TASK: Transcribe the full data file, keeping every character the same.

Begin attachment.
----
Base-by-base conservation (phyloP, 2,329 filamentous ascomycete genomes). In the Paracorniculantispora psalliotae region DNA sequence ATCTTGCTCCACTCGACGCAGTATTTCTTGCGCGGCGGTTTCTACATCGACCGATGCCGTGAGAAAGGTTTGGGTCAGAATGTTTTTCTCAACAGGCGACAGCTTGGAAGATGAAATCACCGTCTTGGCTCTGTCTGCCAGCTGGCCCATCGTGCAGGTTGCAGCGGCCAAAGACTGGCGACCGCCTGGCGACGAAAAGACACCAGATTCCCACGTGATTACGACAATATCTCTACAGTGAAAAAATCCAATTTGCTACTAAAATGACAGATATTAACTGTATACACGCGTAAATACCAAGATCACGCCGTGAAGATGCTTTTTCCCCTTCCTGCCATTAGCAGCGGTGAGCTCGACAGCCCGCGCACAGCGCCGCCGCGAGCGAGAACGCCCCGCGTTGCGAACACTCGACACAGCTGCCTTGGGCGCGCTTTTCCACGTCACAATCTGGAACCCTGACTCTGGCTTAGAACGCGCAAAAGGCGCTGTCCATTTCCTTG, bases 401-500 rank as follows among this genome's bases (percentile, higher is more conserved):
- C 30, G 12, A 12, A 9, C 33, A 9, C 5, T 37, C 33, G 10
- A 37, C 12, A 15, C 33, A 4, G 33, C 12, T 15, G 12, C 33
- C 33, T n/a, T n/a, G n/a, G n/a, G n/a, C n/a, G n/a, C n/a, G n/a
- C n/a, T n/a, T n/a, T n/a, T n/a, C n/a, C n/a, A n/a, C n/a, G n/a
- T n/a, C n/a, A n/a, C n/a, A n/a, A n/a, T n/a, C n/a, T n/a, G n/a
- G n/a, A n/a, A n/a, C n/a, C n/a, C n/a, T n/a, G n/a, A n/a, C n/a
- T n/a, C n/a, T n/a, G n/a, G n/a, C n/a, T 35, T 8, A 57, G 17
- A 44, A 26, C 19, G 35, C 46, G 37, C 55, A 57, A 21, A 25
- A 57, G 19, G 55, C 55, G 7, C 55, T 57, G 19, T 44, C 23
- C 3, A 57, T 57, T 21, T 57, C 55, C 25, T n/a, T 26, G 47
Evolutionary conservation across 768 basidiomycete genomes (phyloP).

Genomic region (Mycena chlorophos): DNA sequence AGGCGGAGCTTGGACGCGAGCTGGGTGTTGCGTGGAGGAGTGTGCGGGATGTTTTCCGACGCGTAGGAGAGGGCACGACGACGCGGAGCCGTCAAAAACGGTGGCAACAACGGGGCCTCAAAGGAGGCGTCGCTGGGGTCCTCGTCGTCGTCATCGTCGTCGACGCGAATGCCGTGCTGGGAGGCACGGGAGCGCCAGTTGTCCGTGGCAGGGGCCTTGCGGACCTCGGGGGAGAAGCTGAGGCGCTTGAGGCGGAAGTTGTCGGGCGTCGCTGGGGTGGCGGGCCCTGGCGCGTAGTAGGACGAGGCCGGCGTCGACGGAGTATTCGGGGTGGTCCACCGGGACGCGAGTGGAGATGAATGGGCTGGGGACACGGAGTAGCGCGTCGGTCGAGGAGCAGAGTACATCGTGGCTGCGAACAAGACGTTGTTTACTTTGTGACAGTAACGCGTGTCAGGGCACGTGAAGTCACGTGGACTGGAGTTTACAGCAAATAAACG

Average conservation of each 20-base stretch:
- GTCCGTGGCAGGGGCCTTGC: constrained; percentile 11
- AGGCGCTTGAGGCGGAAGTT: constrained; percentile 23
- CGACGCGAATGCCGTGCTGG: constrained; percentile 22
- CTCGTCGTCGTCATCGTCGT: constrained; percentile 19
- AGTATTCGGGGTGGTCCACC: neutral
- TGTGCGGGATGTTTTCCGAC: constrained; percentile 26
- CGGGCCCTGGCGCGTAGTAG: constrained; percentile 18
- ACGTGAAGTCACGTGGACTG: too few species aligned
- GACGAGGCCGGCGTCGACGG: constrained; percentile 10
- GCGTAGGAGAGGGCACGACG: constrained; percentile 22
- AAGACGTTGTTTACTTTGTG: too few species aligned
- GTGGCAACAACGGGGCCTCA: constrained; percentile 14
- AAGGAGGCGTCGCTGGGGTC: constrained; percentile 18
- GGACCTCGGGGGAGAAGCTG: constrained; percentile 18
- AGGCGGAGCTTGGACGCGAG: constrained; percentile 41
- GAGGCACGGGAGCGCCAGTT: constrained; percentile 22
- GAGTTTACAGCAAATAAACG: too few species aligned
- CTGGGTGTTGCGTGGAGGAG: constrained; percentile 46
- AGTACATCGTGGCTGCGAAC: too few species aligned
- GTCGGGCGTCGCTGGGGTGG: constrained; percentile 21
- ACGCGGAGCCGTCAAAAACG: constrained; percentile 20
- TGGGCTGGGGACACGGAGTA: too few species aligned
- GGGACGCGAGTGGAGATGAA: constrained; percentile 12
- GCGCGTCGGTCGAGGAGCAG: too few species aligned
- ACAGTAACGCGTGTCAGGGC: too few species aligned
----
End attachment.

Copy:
Base-by-base conservation (phyloP, 2,329 filamentous ascomycete genomes). In the Paracorniculantispora psalliotae region DNA sequence ATCTTGCTCCACTCGACGCAGTATTTCTTGCGCGGCGGTTTCTACATCGACCGATGCCGTGAGAAAGGTTTGGGTCAGAATGTTTTTCTCAACAGGCGACAGCTTGGAAGATGAAATCACCGTCTTGGCTCTGTCTGCCAGCTGGCCCATCGTGCAGGTTGCAGCGGCCAAAGACTGGCGACCGCCTGGCGACGAAAAGACACCAGATTCCCACGTGATTACGACAATATCTCTACAGTGAAAAAATCCAATTTGCTACTAAAATGACAGATATTAACTGTATACACGCGTAAATACCAAGATCACGCCGTGAAGATGCTTTTTCCCCTTCCTGCCATTAGCAGCGGTGAGCTCGACAGCCCGCGCACAGCGCCGCCGCGAGCGAGAACGCCCCGCGTTGCGAACACTCGACACAGCTGCCTTGGGCGCGCTTTTCCACGTCACAATCTGGAACCCTGACTCTGGCTTAGAACGCGCAAAAGGCGCTGTCCATTTCCTTG, bases 401-500 rank as follows among this genome's bases (percentile, higher is more conserved):
- C 30, G 12, A 12, A 9, C 33, A 9, C 5, T 37, C 33, G 10
- A 37, C 12, A 15, C 33, A 4, G 33, C 12, T 15, G 12, C 33
- C 33, T n/a, T n/a, G n/a, G n/a, G n/a, C n/a, G n/a, C n/a, G n/a
- C n/a, T n/a, T n/a, T n/a, T n/a, C n/a, C n/a, A n/a, C n/a, G n/a
- T n/a, C n/a, A n/a, C n/a, A n/a, A n/a, T n/a, C n/a, T n/a, G n/a
- G n/a, A n/a, A n/a, C n/a, C n/a, C n/a, T n/a, G n/a, A n/a, C n/a
- T n/a, C n/a, T n/a, G n/a, G n/a, C n/a, T 35, T 8, A 57, G 17
- A 44, A 26, C 19, G 35, C 46, G 37, C 55, A 57, A 21, A 25
- A 57, G 19, G 55, C 55, G 7, C 55, T 57, G 19, T 44, C 23
- C 3, A 57, T 57, T 21, T 57, C 55, C 25, T n/a, T 26, G 47
Evolutionary conservation across 768 basidiomycete genomes (phyloP).

Genomic region (Mycena chlorophos): DNA sequence AGGCGGAGCTTGGACGCGAGCTGGGTGTTGCGTGGAGGAGTGTGCGGGATGTTTTCCGACGCGTAGGAGAGGGCACGACGACGCGGAGCCGTCAAAAACGGTGGCAACAACGGGGCCTCAAAGGAGGCGTCGCTGGGGTCCTCGTCGTCGTCATCGTCGTCGACGCGAATGCCGTGCTGGGAGGCACGGGAGCGCCAGTTGTCCGTGGCAGGGGCCTTGCGGACCTCGGGGGAGAAGCTGAGGCGCTTGAGGCGGAAGTTGTCGGGCGTCGCTGGGGTGGCGGGCCCTGGCGCGTAGTAGGACGAGGCCGGCGTCGACGGAGTATTCGGGGTGGTCCACCGGGACGCGAGTGGAGATGAATGGGCTGGGGACACGGAGTAGCGCGTCGGTCGAGGAGCAGAGTACATCGTGGCTGCGAACAAGACGTTGTTTACTTTGTGACAGTAACGCGTGTCAGGGCACGTGAAGTCACGTGGACTGGAGTTTACAGCAAATAAACG

Average conservation of each 20-base stretch:
- GTCCGTGGCAGGGGCCTTGC: constrained; percentile 11
- AGGCGCTTGAGGCGGAAGTT: constrained; percentile 23
- CGACGCGAATGCCGTGCTGG: constrained; percentile 22
- CTCGTCGTCGTCATCGTCGT: constrained; percentile 19
- AGTATTCGGGGTGGTCCACC: neutral
- TGTGCGGGATGTTTTCCGAC: constrained; percentile 26
- CGGGCCCTGGCGCGTAGTAG: constrained; percentile 18
- ACGTGAAGTCACGTGGACTG: too few species aligned
- GACGAGGCCGGCGTCGACGG: constrained; percentile 10
- GCGTAGGAGAGGGCACGACG: constrained; percentile 22
- AAGACGTTGTTTACTTTGTG: too few species aligned
- GTGGCAACAACGGGGCCTCA: constrained; percentile 14
- AAGGAGGCGTCGCTGGGGTC: constrained; percentile 18
- GGACCTCGGGGGAGAAGCTG: constrained; percentile 18
- AGGCGGAGCTTGGACGCGAG: constrained; percentile 41
- GAGGCACGGGAGCGCCAGTT: constrained; percentile 22
- GAGTTTACAGCAAATAAACG: too few species aligned
- CTGGGTGTTGCGTGGAGGAG: constrained; percentile 46
- AGTACATCGTGGCTGCGAAC: too few species aligned
- GTCGGGCGTCGCTGGGGTGG: constrained; percentile 21
- ACGCGGAGCCGTCAAAAACG: constrained; percentile 20
- TGGGCTGGGGACACGGAGTA: too few species aligned
- GGGACGCGAGTGGAGATGAA: constrained; percentile 12
- GCGCGTCGGTCGAGGAGCAG: too few species aligned
- ACAGTAACGCGTGTCAGGGC: too few species aligned